By Daphne Auza
Landmarks can be renown for their grandeur, their unique locations and of course the history associated with them. Whatever the outstanding qualities may be people will travel far and wide to experience them. What does not seem clear is why some famous landmarks have also become infamous sites for suicide.
For most landmarks, these tragedies are not common occurrences, but the numbers are still startling. Annual death rates have been assigned to popular attractions such as Canada’s Niagara Falls, France’s Eiffel Tower, the London Underground and San Francisco’s Golden Gate Bridge. This past August, a coroner recorded ten suicide jumps from the bridge, the highest number of deaths to occur on the landmark in one month.
In Japan, the most popular area for suicides is the Aokigahara Forest, part of the dense vegetation surrounding the base of Mt. Fuji’s inspiring majesty. Aokigahara is also known as “Jukai”, or “The Sea of Trees”, because of the lush greenness it exhibits year around. The foliage grows thick over a cooled lava flow, the remaining evidence of a ten-day volcanic eruption in 864.
To those who do not yet know its story, it might seem strange that 50 to 100 bodies are found each year in a place so full of life. For this reason, the Aokigahara Forest intrigued Azusa Hayano, a geologist whose work usually concerns environmental protection.
In 2011, VICE Media released a mini documentary called “Suicide Forest”, which follows Hayano as he makes a solo suicide patrol off the forest’s beaten trails. Since 1970, law enforcement has been responsible for doing complete sweeps of the forest, but these can only occur annually because the nearly impenetrable vegetation around Mt. Fuji is so difficult to navigate. Having lived in the area for 30 years, Hayano explained in the documentary why he chooses to return whenever he can.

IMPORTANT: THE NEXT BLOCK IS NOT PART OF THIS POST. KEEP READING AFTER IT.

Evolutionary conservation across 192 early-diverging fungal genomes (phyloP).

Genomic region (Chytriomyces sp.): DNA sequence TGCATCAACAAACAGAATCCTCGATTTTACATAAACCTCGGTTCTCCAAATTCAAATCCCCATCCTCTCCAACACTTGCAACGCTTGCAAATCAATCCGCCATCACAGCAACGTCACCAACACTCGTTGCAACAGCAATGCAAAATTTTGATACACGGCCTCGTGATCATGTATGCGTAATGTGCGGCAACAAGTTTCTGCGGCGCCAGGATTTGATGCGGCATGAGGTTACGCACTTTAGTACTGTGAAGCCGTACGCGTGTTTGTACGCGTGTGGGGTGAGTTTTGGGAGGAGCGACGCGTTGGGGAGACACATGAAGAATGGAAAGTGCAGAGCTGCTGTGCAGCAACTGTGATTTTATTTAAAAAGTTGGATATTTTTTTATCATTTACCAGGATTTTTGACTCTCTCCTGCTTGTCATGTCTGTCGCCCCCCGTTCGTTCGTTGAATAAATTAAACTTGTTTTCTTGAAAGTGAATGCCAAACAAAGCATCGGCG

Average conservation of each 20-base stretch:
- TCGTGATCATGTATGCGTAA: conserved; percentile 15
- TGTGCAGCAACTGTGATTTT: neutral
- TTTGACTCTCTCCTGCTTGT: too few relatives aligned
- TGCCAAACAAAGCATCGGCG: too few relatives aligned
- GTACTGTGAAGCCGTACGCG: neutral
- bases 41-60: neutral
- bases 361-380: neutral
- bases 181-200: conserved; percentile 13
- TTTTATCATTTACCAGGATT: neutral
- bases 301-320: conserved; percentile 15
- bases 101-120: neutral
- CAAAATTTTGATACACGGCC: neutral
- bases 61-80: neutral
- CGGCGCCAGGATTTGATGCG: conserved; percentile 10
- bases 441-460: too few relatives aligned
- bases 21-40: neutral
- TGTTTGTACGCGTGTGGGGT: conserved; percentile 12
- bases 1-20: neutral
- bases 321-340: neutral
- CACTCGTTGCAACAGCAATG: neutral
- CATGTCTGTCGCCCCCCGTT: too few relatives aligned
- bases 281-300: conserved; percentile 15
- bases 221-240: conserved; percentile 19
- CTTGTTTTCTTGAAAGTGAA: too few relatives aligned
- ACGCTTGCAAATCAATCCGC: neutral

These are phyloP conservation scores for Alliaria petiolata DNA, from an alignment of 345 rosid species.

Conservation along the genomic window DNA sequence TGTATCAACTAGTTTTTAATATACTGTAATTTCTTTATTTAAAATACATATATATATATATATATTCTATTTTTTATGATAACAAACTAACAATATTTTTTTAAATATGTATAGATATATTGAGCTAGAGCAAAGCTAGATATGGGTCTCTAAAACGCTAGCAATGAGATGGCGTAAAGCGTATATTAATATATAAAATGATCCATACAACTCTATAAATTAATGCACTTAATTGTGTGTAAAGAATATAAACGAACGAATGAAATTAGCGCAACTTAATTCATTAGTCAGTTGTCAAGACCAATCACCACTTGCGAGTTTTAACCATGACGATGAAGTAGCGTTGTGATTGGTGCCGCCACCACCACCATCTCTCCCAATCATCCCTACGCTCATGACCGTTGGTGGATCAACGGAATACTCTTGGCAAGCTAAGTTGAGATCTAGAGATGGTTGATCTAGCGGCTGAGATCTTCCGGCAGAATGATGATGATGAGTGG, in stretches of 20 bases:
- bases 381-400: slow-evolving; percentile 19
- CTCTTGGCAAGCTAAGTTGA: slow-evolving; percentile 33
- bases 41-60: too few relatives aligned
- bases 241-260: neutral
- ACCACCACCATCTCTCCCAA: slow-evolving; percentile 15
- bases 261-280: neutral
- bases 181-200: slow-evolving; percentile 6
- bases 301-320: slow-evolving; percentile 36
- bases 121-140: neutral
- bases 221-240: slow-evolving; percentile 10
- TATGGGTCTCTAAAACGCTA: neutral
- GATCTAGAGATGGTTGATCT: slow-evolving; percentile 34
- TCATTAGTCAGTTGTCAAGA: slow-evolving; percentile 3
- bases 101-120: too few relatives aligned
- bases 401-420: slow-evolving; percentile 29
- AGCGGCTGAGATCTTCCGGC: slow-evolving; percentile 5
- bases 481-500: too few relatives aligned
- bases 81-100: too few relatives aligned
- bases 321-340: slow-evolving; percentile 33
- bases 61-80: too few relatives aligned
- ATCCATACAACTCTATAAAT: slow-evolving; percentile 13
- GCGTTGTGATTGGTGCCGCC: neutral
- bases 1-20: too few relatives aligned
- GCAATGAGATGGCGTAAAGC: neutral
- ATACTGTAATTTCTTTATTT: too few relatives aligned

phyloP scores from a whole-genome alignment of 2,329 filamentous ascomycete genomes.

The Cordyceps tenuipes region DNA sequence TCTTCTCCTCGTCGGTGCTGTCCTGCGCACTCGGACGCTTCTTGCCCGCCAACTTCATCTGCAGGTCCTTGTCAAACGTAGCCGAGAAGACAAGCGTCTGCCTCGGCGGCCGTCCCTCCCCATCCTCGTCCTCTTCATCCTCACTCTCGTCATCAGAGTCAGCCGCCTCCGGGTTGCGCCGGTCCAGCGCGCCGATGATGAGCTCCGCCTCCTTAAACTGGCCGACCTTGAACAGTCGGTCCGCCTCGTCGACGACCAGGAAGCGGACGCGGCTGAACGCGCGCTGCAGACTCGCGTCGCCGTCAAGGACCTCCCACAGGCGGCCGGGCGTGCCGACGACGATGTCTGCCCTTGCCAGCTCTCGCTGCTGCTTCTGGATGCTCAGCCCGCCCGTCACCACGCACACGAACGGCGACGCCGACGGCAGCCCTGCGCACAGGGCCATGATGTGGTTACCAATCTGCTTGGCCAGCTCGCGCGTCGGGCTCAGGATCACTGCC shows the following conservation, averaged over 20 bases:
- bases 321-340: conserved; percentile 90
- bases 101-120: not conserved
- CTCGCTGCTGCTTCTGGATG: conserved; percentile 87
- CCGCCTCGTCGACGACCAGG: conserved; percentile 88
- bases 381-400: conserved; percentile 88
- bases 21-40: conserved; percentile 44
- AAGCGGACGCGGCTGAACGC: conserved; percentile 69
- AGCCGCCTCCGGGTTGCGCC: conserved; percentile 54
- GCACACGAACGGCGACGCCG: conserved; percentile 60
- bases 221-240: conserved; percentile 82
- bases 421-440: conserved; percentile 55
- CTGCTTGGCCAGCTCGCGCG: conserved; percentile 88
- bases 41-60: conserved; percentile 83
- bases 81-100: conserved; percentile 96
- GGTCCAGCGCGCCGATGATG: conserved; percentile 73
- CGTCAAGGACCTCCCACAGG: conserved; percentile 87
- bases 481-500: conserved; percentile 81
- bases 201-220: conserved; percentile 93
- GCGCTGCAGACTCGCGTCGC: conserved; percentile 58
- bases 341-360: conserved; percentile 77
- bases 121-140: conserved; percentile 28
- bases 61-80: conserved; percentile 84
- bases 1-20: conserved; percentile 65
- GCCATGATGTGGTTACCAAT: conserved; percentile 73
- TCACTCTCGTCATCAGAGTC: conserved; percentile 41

“Studying how people coexist with nature is part of environmental research,” he said. “I was curious why people kill themselves in such a beautiful forest.”
It is easy for a documentary on this topic to base its appeal on shock value, but from the beginning, Hayano’s respect and compassion defines the film’s mood. While guiding the camera crew through Aokigahara, Hayano tells them that on his patrols, he has encountered hundreds of people contemplating their deaths and convinced them to continue their lives. Even during the documentary, he stumbles upon a young man and encourages him to think positively, although he does not force him to leave his encampment.
Still, the documentary does not leave out the more haunting images of Aokigahara. Hayano points out the tapes and lines that run along the trees, as though someone wished to keep track of the way out. He explains that the markers are made by those still indecisive about ending their lives. Then there are the abandoned tents and trinkets, with their owners nowhere in sight.
The reasons behind the number of deaths in Aokigahara are as vague and varied as they are for other famous landmarks. Death rates apparently surged after the publication of the 1960 novel “Kuroi Jukai” by Seicho Matsumoto, which ends with two lovers killing themselves in the forest. Another written work, “The Complete Manual of Suicide” by Wataru Tsurumi, describes the forest as the “perfect place” to end one’s life and is often found in the bodies’ vicinity.
Hayano had his own suggestion for why people leave their lives behind and venture out to the forest: social pressures. In the documentary, he said that society has begun to place less value on face-to-face interaction, and therefore people feel more isolated. Perhaps that is why he finds his work in the forest – although unconventional for his field – so important.
Near the end of the film, Hayano stumbles upon flowers and a box of chocolates placed at the base of a tree. He gestures for the cameras to take a closer look.
“You think you die alone, but that’s not true,” Hayano said. “Nobody is alone in this world. We have to coexist and take care of each other.”
Photo by *_*